December 31, 2020 – 7th Day in the Octave of Christmas and the Last Day of the Year
Click here for the readings (https://bible.usccb.org/bible/readings/123120.cfm)
We have reached the last day of the year of 2020. We have been through a lot this year. There are too many to mention them. Not just to few of us but to most of us living on this planet. 2020 has given us many blows of fear and anxiety. In addition, our personal struggles with our families, with our work, studies and other aspects of our life are also there. And perhaps, they are still with us until this last day of the year.
One can just imagine the overwhelming trials that brought life-changing moments into our life. Yet, despite all those things that bombarded us personally and as a community, there are still so much to be grateful for. This is very essential as we go forward today and welcome a new day that is about to unfold before us.
With all of these, it is just proper for us to allow everything to touch us. We can do this by giving a time of silence for us to listen and to feel. St. John’s Gospel tells us that before God spoke to create the world, there was only the silence of God. It was from that silence of God also, that God speaks. We are reminded that “in the beginning was the Word. And the Word was with God and the Word was God.” And this Word became flesh who made his dwelling among us.
And so, for all that has been, I would like to invite you now that we observe a minute of silence and close our eyes to thank the Lord for his grace and favor upon us.
Please observe a minute of silence now.
There are also three invitations that I would like you to dwell on this last day of the year. These three invitations will hopefully help us to look ahead with hope, to be grateful at present and to be reconciled with our past.
The first is the invitation of letting go. There must have been painful, hurtful and traumatic events that happened this year. They could have created sad memories in us. We could have been filled guilt and shame, or with sorrow and grief, or with disappointment and hopelessness. However, when we do not learn to let them go then, we will only be unnecessarily dragging past burdens into our present life. We will only feel being burdened and tired in the next coming days. Then, we will surely lose the opportunities to enjoy the day and enjoy life in its fullness. Hence, this is a time of letting go. Let go what must be surrendered. It might not be easy. But for the sake of our sanity and the good of those people around you, let go. Nevertheless, be assured also that as we let go those that burdens us, the Gospel of John reminds us, “From his (Jesus) fullness we have all received, grace in place of grace.” We are graced and be confident in that.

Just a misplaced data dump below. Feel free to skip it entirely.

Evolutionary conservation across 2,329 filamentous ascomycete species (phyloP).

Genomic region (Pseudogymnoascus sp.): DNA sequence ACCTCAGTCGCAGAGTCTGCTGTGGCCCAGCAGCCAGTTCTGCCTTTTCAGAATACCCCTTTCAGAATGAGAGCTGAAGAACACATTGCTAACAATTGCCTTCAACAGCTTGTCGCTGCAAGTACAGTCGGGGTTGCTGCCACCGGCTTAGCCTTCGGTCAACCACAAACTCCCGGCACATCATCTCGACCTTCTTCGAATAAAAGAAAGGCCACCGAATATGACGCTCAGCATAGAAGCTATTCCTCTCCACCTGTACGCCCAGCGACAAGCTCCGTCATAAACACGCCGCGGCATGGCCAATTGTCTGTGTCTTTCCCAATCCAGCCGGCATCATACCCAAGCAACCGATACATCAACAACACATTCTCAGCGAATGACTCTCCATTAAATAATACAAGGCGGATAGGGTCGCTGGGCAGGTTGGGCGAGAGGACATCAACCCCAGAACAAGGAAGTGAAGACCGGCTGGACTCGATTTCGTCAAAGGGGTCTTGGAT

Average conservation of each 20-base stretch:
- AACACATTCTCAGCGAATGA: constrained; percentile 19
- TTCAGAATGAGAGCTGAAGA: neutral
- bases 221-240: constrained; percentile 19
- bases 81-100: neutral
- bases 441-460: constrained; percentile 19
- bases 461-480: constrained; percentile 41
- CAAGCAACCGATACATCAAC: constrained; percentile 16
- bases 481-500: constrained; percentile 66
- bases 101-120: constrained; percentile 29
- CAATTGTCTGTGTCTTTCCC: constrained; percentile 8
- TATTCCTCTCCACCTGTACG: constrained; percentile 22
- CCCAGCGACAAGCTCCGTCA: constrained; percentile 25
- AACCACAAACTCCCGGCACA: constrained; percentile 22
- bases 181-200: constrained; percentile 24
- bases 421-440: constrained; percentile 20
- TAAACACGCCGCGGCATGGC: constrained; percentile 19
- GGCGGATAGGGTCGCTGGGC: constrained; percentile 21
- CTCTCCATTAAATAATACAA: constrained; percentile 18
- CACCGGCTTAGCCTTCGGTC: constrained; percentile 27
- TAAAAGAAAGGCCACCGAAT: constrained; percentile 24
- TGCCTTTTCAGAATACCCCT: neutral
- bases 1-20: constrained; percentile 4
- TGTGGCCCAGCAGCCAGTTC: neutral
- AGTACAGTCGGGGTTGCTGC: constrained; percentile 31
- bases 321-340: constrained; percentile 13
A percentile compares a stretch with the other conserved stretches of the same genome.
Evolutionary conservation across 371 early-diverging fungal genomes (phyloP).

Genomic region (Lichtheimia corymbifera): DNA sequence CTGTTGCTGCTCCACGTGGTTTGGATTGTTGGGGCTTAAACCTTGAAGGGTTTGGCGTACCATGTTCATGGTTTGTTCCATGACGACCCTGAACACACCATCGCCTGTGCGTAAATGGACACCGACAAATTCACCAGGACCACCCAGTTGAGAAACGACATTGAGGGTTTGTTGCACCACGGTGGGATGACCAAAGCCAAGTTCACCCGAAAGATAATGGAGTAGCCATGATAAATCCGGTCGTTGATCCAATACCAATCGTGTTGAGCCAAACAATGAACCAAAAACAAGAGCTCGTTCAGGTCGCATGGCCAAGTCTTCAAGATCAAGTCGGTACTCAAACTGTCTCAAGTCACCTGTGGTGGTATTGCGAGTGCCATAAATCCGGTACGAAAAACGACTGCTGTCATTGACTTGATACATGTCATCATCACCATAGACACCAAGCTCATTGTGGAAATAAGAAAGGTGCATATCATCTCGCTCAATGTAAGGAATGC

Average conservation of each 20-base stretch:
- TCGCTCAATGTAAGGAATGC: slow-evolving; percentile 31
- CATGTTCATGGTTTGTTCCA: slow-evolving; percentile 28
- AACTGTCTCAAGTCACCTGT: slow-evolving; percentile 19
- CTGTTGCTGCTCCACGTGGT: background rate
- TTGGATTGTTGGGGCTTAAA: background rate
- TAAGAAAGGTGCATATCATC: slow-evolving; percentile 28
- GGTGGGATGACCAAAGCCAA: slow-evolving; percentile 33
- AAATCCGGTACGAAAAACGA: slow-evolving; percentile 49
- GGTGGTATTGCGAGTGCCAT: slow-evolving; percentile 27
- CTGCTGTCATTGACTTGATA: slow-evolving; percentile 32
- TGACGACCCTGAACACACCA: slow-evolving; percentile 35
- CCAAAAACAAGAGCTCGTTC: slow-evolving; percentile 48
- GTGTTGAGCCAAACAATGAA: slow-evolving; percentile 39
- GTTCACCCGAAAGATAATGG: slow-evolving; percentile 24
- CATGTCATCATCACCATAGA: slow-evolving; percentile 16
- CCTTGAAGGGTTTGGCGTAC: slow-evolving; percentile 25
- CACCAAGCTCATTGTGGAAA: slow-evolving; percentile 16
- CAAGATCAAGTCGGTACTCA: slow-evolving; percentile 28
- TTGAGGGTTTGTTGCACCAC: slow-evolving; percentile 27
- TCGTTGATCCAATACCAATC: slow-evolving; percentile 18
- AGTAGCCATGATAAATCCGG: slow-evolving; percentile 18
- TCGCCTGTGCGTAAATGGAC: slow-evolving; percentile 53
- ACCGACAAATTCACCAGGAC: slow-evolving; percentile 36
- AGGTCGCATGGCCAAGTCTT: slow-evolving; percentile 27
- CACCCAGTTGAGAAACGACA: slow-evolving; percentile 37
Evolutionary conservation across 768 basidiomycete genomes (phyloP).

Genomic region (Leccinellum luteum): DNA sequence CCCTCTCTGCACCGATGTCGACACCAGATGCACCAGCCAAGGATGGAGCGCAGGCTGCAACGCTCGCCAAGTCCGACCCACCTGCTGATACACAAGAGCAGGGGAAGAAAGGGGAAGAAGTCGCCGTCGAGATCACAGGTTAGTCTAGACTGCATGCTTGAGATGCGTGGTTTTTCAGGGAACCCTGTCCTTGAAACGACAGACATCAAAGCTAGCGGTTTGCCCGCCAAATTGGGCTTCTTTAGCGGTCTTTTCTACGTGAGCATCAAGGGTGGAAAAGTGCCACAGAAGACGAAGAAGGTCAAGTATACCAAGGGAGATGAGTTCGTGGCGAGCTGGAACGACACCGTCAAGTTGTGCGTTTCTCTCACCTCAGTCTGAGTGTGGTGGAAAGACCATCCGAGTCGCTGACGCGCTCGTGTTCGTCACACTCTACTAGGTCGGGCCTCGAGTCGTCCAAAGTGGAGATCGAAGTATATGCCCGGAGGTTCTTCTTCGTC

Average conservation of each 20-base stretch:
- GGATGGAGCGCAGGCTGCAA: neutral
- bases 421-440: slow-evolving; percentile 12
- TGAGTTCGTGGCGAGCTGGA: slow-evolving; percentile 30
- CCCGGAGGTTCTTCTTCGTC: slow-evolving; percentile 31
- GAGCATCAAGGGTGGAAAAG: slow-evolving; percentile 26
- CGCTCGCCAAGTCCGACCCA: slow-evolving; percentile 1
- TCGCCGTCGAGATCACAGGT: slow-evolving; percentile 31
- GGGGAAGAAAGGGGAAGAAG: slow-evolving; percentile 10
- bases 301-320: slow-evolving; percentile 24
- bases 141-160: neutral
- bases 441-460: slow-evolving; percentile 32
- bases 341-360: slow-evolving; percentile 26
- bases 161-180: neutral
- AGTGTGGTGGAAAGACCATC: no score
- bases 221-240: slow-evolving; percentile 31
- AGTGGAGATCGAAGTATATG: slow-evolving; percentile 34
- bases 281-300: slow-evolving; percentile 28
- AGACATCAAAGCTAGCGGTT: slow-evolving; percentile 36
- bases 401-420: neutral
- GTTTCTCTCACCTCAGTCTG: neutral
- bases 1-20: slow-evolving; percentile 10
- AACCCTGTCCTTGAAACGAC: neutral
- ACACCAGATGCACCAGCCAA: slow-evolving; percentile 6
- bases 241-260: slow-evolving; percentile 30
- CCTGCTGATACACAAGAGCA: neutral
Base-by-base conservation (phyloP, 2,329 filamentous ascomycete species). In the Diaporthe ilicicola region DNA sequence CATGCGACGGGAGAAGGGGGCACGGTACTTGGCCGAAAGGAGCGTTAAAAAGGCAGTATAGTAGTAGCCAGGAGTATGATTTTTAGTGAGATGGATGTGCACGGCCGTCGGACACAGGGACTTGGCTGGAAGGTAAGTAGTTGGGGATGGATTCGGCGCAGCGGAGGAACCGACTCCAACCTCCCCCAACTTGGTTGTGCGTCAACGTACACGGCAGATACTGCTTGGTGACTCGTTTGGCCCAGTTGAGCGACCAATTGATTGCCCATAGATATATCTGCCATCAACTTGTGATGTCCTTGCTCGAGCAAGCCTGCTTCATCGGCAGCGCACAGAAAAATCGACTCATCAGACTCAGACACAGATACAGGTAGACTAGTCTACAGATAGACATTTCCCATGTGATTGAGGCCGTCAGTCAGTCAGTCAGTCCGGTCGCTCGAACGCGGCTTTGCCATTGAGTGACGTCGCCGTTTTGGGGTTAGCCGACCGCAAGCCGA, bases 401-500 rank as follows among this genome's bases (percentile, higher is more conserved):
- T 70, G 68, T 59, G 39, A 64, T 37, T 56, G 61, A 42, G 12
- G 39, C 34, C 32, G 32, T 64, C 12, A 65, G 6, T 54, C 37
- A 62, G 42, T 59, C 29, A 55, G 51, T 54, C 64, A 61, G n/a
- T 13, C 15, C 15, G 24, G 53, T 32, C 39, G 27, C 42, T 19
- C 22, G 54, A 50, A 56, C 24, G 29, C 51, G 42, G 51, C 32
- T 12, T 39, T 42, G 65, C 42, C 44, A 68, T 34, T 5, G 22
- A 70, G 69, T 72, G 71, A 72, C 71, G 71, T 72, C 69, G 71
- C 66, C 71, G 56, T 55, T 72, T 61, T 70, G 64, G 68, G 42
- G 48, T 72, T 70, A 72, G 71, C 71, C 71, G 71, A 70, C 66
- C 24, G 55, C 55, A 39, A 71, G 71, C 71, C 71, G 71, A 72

The second is the invitation of letting God. Once we let go, we also let God to heal us, to renew us and to transform us. St. John tells us in his Gospel that God is a light that shines in our darkness. To let God shine in us means not allowing darkness to overcome us. We allow God to be our God and not our selfish desires and tendencies. Hence, this is a time of Letting God.
The third is the invitation of welcoming. Allowing God to be God opens opportunities for us to be surprised. The days ahead are not certain, yet, if we make our hearts filled with anxiety because of uncertainties, then we also lose the spirit of being childlike. To be childlike is a constant invitation of the Lord to us. To be welcoming is to develop an attitude joy and cheerfulness in us. This makes our day lighter despite the demands that we may have. St. John reminds us again in the Gospel, the true light (Jesus) enlightens everyone. Thus, let us never lose the chance to be enlightened by Jesus by being welcoming of the light. To be enlightened by the light of the Lord is to welcome others into our life and to welcome opportunities for growth without our biases and prejudices. This day, indeed, is a time of welcoming.
May this last day of the year bring us now new hope and a renewed spirit that does only look what is ahead but also rejoices what we have now. Hinaut pa.